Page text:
The elephant in the room, MacMahon says, was that no one could figure out how the early recordings were made. He tracked down engineer Nicholas Bergh, a pre-eminent restorer of audio tracks for early films. Bergh had just finished restoring an electrical recording machine from years of collecting parts -- none of the original 20 made by AT&T’s Western Electric had survived.
Bergh’s machine also led to the second part of American Epic: The American Epic Sessions, a feature-length film airing June 6 on PBS with White and Burnett leading contemporary artists through recording sessions using Bergh’s reconstructed device. Among the participating acts are Alabama Shakes, John, Nas, The Avett Brothers, Taj Mahal, Willie Nelson, Merle Haggard, Rhiannon Giddens and Taj Mahal. The machine works on pulleys and allows for no stopping or restarting and records straight to wax.
“We spent a lot of time figuring out who would have the guts to do this,” says MacMahon of the new recordings. “We avoided people with feverish tendencies. We told them, ‘We’re going to do this live in one take.’”
Mahal, who also appears in the documentary, served as a vital link between many of the long gone blues artists and today since he met many of the musicians in the documentary in the 1960s as a young bluesman. “When I came out, most of these guys were anywhere from their early 60s to early 80s,” he says. For Sessions, Mahal performs “High Water Everywhere” because, “I’m a Charley Patton fanatic,” he tells Billboard, even though he never got to meet Patton, who died in 1934. “‘High Water Everywhere’ is one of the most tour de force blues you can find. It’s historical. He’s talking about this flood and what’s going on. It’s like a play set to music.”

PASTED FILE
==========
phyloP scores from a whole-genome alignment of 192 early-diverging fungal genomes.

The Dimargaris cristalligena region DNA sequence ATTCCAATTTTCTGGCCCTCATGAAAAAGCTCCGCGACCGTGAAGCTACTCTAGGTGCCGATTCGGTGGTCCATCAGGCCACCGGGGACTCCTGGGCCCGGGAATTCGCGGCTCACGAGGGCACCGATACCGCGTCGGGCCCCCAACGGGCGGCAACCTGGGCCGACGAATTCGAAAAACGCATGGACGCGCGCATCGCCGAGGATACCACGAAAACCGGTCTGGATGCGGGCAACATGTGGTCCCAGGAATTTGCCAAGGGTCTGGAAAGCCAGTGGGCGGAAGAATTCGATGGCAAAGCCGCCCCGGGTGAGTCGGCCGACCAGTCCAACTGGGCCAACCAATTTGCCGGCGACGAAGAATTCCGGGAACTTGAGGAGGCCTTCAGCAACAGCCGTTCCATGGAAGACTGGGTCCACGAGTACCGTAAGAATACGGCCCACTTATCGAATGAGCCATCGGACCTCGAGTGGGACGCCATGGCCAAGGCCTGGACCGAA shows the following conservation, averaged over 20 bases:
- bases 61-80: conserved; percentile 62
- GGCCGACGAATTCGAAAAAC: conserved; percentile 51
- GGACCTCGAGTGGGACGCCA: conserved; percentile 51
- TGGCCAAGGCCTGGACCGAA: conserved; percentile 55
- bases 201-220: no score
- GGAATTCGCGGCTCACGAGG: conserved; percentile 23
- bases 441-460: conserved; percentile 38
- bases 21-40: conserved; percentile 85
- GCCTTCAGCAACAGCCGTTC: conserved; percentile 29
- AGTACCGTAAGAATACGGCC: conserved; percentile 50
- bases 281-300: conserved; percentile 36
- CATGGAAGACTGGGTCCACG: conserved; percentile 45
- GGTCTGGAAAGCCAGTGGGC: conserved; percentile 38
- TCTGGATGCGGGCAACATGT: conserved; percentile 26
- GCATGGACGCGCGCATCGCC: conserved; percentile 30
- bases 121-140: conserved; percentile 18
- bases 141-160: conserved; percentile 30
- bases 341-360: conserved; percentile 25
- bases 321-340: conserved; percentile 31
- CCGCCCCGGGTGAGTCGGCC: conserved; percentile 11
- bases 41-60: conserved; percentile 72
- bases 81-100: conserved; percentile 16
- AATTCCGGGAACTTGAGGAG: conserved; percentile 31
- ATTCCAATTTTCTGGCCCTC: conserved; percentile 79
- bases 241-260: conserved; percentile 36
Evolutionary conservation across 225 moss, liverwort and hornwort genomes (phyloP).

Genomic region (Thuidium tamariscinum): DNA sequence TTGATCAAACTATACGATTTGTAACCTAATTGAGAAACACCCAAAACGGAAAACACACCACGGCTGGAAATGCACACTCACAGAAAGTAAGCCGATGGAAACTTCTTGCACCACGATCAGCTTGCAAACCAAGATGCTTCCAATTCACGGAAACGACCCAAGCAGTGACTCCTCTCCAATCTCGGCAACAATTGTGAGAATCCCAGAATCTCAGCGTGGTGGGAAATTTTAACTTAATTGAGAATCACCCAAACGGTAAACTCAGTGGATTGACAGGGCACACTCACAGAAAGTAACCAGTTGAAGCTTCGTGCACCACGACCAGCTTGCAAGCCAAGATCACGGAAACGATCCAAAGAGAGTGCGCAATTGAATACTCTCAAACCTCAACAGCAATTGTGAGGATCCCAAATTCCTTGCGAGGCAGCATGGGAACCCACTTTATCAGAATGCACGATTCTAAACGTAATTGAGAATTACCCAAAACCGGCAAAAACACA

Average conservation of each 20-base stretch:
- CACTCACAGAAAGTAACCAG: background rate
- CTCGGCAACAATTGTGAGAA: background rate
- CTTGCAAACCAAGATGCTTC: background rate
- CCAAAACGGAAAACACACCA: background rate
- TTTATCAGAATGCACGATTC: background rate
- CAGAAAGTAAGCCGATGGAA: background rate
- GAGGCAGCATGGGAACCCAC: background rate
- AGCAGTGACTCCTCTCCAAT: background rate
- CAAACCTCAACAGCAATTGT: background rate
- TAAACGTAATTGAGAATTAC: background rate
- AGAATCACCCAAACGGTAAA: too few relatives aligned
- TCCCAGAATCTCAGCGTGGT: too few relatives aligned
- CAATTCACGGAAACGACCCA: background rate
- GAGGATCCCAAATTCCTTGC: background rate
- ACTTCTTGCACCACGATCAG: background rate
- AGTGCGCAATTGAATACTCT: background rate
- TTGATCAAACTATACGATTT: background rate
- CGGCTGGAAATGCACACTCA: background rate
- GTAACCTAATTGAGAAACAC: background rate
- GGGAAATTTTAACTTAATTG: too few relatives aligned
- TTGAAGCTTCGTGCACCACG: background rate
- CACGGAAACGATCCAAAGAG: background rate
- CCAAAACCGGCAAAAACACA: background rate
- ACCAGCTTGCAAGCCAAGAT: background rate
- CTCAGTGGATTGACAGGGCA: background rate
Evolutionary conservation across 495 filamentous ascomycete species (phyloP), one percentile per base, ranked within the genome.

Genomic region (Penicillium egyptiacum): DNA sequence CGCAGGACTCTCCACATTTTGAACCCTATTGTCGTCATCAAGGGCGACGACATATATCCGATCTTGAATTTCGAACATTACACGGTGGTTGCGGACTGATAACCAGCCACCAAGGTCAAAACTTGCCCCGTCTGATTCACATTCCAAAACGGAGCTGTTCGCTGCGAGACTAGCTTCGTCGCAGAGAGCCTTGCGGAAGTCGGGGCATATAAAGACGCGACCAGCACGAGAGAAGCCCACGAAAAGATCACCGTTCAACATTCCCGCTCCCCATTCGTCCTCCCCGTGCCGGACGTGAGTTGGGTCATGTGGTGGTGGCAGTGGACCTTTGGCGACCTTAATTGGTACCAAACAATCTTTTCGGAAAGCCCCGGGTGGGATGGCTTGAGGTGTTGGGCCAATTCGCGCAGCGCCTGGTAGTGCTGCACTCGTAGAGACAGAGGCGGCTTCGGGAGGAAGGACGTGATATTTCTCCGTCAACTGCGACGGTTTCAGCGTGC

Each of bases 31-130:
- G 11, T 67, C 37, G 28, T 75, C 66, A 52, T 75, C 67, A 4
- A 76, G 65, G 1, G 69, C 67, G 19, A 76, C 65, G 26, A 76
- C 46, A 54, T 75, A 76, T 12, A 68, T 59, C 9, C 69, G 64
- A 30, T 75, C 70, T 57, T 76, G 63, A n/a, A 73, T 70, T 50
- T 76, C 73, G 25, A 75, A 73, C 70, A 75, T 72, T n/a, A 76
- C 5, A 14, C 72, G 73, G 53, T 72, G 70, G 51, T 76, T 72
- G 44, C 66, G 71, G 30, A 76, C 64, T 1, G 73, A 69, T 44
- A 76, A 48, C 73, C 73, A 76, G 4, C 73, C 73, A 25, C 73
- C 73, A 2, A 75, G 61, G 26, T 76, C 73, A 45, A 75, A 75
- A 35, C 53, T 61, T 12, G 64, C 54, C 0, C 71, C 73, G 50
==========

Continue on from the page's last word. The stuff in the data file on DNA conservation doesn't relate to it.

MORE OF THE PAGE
Mahal was brought into the project by Legacy Recordings president Adam Block, who was recruited by Rosen because he knew that Legacy, the catalog division of Sony Music Entertainment, already held the rights to many of the songs the producers hoped to include. “Bernard arrived believing he could uncover a new first chapter in American music,” Block says. “I think that when he got into our archive, he realized how much deeper he could go. This became an even richer story than he imagined.”
On May 12, Legacy Recordings released American Epic: The Collection, a 5-CD, 100-song box set with much of the material heard in the documentary, as well as additional rare, archival recordings. Also out is American Epic: The Soundtrack, a 15-track single disc featuring songs from the documentary trilogy.
Columbia Records will release a Sessions companion album on June 9. White’s Third Man Records will put The Collection, The Soundtrack and Sessions out on vinyl, as well as a number of 12” vinyls devoted to single artists, including Leadbelly and Mississippi John Hurt.
When it came time to find an American television partner, the producers’ first stop was PBS for one simple reason— they had spent years crisscrossing America researching these musicians, often going into poor, rural communities. “It just felt appropriate that it should be on a channel that everyone could watch,” MacMahon says. “We know there’s going to be less money than doing it with a pay-per-view channel, but it was really a democratic decision.”